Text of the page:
In January of 2012 Connor’s mother switched him to a ketogenic (high fat) commercial formula. This change brought his seizures down to six to ten daily. In April they were referred to me. At this point Connor had not crawled, talked, sat or walked. He exhibited signs of chronic indigestion. A look at Kelley’s preconception and prenatal history was very telling. She had been a vegetarian since she was nine years old. She had one child who was sixteen months older than Connor. This child had a history of chronic ear infections. At the time of their first visit with me, the older child had been on thirty rounds of antibiotics. They also now had a six-month old son who was showing signs of gut disorder, including eczema and vomiting after feedings.
Kelley had miscarried several months prior to conceiving Connor. Her doctor had put her on antibiotics during her complete pregnancy due to supposed urinary tract infections. She was also being given opiate drugs for the pain simultaneously. Unfortunately she was not properly overseen during her prenatal period and learned just prior to delivering her son via C-section that she was severely anemic. She required four pints of blood before delivery.
Connor was receiving most of his nutrition via a G-tube that entered his stomach. He was on a commercial formula, which boasted a frightening list of synthetic ingredients including high fructose corn syrup. We immediately changed his formula to the meat-based formula designed by Sally Fallon Morell and Dr. Mary Enig found in Nourishing Traditions. I made a few minor changes to accommodate Connor’s special needs. I referred him to an excellent osteopath, Dr. Jim Murphy, for osteopathic manipulation as well as emotional healing.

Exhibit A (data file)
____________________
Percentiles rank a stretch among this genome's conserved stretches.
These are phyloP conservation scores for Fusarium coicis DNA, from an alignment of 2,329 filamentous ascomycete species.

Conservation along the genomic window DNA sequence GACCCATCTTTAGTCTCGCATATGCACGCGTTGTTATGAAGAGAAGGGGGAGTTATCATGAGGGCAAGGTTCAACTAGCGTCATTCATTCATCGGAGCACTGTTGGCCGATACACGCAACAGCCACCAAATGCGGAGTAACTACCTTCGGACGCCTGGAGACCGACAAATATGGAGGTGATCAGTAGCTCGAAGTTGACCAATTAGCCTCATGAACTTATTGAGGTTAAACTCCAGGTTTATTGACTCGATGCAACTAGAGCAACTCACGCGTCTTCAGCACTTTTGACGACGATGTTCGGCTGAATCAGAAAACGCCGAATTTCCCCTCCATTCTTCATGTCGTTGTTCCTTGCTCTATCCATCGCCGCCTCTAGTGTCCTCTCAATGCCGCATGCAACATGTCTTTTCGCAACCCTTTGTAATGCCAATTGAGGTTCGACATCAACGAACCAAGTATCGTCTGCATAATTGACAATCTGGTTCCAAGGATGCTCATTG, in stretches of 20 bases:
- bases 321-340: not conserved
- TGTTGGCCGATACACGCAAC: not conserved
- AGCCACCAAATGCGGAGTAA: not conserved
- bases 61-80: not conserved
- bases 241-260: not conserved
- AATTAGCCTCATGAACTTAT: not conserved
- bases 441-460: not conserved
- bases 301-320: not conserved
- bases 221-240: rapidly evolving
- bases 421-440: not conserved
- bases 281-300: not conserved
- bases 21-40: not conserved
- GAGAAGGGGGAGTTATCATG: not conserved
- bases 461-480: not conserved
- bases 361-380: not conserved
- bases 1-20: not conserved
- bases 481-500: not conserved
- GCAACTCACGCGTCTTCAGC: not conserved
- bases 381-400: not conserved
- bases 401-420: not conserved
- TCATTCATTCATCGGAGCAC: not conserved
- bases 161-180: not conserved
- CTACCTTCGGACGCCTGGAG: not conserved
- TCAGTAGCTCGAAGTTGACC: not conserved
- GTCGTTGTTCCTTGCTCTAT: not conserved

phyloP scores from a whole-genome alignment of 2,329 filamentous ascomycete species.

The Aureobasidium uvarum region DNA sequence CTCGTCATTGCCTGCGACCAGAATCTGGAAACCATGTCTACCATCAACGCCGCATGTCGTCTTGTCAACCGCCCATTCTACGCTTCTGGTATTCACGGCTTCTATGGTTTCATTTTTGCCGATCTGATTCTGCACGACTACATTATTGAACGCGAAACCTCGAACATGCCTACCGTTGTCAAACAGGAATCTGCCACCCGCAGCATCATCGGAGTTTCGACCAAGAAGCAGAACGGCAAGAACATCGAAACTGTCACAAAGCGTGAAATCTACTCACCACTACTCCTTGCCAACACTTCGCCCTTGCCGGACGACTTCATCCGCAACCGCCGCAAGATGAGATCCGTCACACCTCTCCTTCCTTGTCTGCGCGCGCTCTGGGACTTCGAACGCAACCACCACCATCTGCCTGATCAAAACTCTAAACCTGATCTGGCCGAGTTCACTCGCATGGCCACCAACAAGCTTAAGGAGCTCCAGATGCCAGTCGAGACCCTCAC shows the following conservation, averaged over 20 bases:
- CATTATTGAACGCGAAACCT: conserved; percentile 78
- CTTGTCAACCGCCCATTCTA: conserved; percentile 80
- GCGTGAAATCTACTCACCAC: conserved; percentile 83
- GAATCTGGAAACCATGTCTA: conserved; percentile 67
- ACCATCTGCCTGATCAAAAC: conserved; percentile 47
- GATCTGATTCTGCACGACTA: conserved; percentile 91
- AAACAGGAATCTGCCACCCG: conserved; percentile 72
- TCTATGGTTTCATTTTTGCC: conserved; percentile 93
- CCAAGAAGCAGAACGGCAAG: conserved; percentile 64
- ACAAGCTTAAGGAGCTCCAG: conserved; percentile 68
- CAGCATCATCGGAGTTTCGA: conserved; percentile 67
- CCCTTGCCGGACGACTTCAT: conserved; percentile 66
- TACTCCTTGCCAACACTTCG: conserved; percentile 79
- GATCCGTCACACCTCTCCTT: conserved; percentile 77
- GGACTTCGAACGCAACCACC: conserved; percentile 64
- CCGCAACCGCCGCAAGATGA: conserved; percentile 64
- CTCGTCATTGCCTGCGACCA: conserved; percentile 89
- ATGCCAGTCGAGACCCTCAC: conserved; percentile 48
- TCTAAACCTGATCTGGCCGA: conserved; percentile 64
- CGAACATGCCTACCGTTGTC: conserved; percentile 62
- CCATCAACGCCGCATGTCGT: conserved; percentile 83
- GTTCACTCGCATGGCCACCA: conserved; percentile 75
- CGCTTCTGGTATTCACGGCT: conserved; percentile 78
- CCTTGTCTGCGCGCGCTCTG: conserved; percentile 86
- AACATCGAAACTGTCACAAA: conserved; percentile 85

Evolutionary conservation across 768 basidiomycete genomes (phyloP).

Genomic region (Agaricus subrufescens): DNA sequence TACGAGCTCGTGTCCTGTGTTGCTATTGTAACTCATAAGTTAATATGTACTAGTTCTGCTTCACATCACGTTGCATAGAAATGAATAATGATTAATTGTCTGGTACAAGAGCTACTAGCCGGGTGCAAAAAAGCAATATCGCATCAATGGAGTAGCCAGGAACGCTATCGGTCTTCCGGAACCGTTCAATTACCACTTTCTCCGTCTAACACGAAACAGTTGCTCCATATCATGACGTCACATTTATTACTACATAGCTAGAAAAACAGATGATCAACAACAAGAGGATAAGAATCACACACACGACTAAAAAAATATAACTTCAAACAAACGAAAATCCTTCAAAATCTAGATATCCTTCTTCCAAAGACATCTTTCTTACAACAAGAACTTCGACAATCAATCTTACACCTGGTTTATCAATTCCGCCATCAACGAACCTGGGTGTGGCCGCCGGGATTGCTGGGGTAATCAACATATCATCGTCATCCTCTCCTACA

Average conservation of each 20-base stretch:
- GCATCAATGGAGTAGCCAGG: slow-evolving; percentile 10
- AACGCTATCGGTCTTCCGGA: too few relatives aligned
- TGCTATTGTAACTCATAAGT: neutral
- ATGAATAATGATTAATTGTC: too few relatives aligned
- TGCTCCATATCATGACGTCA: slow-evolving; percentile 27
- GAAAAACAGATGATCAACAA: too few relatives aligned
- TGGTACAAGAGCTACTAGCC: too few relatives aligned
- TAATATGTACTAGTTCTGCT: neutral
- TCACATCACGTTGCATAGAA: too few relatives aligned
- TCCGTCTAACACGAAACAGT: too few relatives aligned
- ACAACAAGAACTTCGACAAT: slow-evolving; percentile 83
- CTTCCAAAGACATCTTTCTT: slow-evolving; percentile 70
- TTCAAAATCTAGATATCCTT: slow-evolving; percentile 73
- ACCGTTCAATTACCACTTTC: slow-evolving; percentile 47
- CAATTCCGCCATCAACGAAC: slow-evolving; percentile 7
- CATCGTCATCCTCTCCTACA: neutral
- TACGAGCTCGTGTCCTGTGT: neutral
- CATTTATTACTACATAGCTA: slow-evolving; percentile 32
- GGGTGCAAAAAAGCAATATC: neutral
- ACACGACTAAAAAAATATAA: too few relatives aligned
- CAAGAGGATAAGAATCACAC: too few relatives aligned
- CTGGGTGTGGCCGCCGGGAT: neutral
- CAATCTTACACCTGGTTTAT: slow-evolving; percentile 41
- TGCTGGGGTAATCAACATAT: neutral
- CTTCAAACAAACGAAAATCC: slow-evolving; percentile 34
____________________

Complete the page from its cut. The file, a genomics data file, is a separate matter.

We focused on increasing his animal fats, as these do not exacerbate seizures the way other fats often do. Within ten days Connor’s seizures ended. Roughly thirty-five days after being seizure free, Connor began to make eye contact for the first time in a year and a half. A day later, he was smiling and then giggling.
Connor is currently on the GAPS Introduction Diet. He has learned to chew for the first time and is thoroughly enjoying his egg yolks scrambled in ghee, homemade cultured sour cream, avocados and of course, bone broth soups and stews.